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Local Health News
Fighting Malnutrition In The Philippines
Condensed by L.D. Ramirez (sourced from a CNN Philippines article by Isabella Montano and Pia Garcia)

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Many children, including those in poor communities, may have access to food, but they're not eating right because parents lack basic knowledge on proper nutrition.


BILLIONS LOST TO MALNUTRITION

A September 2016 report by international non-profit organization Save the Children reveals that the Philippines lost PHP 328 billion in 2013 alone due to the effects of malnutrition - almost 3 percent of the year's general gross domestic product (GDP).


Children who were stunted in the first two years of their lives would tend to repeat grade levels and / or drop out of school. Once these children hit adulthood and become members of the workforce, they were more likely to have lower income levels.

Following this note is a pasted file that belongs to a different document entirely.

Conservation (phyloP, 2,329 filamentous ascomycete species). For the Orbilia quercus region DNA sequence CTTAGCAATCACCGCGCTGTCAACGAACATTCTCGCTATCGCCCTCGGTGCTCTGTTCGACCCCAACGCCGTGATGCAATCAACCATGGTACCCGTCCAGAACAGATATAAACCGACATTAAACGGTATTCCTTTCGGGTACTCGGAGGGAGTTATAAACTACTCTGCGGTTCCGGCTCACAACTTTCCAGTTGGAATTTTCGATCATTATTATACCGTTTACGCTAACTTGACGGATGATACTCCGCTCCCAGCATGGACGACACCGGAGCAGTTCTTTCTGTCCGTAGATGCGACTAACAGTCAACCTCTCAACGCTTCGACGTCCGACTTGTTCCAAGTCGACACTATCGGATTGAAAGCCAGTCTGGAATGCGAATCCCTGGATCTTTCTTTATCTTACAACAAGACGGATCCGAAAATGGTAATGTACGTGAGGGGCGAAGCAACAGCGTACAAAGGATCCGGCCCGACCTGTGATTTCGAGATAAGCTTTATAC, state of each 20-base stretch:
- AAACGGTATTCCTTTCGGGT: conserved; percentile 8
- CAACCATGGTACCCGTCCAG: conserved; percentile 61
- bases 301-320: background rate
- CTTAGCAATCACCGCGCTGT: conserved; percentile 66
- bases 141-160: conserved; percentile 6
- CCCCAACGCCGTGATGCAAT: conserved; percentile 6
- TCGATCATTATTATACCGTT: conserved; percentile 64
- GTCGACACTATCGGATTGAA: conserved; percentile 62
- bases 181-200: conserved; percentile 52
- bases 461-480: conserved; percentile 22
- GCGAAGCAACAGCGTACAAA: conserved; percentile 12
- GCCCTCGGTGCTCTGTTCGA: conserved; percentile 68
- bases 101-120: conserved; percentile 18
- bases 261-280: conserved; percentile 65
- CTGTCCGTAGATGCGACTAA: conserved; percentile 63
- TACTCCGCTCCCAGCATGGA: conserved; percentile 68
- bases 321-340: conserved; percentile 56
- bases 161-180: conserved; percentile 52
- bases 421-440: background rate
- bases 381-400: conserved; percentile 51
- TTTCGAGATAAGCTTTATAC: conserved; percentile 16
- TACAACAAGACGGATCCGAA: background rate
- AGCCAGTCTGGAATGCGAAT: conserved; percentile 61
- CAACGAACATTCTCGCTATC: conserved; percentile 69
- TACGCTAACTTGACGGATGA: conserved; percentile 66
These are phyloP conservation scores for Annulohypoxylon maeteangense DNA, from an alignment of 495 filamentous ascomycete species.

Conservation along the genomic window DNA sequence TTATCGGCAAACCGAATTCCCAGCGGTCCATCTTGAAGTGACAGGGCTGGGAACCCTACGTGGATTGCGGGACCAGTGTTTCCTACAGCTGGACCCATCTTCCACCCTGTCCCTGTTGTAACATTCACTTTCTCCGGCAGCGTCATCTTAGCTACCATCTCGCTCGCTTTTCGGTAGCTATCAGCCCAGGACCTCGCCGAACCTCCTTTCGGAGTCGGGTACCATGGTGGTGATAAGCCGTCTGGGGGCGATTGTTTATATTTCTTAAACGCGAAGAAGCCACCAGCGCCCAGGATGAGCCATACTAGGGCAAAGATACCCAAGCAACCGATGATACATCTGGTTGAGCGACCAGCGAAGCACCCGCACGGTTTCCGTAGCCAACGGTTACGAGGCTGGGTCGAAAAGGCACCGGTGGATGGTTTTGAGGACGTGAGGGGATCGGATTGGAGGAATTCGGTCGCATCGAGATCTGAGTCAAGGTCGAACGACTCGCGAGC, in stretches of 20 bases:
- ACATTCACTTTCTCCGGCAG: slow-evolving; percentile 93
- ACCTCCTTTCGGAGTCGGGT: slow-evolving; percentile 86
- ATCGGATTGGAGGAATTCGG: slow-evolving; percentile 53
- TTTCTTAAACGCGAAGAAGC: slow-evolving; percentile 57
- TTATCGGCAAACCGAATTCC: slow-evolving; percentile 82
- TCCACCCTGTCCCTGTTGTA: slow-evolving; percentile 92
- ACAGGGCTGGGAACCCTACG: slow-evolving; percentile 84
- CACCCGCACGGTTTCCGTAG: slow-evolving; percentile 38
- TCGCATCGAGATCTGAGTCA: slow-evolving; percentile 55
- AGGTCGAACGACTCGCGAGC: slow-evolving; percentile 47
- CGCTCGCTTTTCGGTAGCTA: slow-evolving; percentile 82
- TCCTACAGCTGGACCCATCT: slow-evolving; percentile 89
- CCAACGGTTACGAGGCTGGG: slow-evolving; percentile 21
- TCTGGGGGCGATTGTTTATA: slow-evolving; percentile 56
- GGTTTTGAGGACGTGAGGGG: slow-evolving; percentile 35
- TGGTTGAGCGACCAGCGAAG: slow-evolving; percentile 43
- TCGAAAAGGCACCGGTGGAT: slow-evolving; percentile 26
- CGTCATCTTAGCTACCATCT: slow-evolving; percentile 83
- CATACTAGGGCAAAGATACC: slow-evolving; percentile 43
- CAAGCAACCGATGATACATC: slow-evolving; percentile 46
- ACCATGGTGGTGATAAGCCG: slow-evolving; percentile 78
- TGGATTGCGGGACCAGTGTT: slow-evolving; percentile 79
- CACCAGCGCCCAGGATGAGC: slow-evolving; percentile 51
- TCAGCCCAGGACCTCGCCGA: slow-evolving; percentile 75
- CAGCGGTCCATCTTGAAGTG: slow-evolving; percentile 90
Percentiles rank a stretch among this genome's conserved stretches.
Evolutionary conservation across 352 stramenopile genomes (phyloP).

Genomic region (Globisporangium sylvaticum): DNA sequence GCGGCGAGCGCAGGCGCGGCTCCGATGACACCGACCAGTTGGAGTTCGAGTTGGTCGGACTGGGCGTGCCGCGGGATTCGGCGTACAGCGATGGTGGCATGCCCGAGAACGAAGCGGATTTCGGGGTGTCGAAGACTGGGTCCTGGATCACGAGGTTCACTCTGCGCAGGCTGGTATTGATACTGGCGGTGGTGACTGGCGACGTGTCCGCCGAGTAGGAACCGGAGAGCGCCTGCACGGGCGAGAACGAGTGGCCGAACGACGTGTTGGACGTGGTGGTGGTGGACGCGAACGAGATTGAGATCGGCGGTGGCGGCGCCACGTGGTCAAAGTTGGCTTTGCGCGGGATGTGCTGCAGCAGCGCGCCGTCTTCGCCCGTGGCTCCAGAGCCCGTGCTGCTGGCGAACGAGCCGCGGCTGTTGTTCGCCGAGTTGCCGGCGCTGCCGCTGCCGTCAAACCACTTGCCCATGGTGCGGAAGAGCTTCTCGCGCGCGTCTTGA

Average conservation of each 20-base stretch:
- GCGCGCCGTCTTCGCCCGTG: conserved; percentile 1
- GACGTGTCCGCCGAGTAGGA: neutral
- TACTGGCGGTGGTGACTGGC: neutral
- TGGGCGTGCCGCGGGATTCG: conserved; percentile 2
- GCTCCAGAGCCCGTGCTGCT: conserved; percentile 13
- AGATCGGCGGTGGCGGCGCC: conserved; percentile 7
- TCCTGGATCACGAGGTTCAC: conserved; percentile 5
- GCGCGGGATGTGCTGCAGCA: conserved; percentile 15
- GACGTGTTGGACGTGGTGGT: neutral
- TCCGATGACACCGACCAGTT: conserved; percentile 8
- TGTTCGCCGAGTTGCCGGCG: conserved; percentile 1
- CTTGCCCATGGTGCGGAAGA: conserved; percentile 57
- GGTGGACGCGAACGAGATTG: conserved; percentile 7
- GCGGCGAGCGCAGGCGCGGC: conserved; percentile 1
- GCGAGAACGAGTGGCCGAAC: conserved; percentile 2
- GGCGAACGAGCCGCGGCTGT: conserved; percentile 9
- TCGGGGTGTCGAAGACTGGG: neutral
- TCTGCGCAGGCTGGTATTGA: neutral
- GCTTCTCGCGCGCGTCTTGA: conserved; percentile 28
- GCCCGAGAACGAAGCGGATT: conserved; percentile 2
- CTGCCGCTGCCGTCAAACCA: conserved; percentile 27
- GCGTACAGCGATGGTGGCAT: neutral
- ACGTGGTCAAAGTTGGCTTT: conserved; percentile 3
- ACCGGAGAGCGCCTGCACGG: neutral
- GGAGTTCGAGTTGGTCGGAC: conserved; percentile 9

In addition, child deaths caused by malnutrition also result in a loss of income for both the family and the country.


Because of this, the National Nutrition Council (NNC) is launching an action plan for nutrition. It's currently seeking commitments from partners and stakeholders, especially local government units, to provide support services to the public.


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NUTRITION - EATING THE RIGHT AMOUNT AND VARIETY OF FOOD

The NNC is currently running awareness campaigns via village, town, and city nutrition staff to educate parents on how to feed their kids properly.


Malnutrition isn't limited to those who live in extreme poverty, says government nutritionist Joann Espiritu. Many children, including those in poor communities, may have access to food, but they're not eating right because parents lack basic knowledge on proper nutrition.


Long-term effects of malnutrition include delayed height and weight gain, plus sub-optimal brain and motor development - all of which negatively affect a child's learning ability.


To prevent malnutrition, children's meals should always have balanced helpings of 4 things: carbohydrates, protein, vegetables, and fruit.


Proactive parents who placed their faith in the NNC recommended diet plans have observed that their kids have become livelier.


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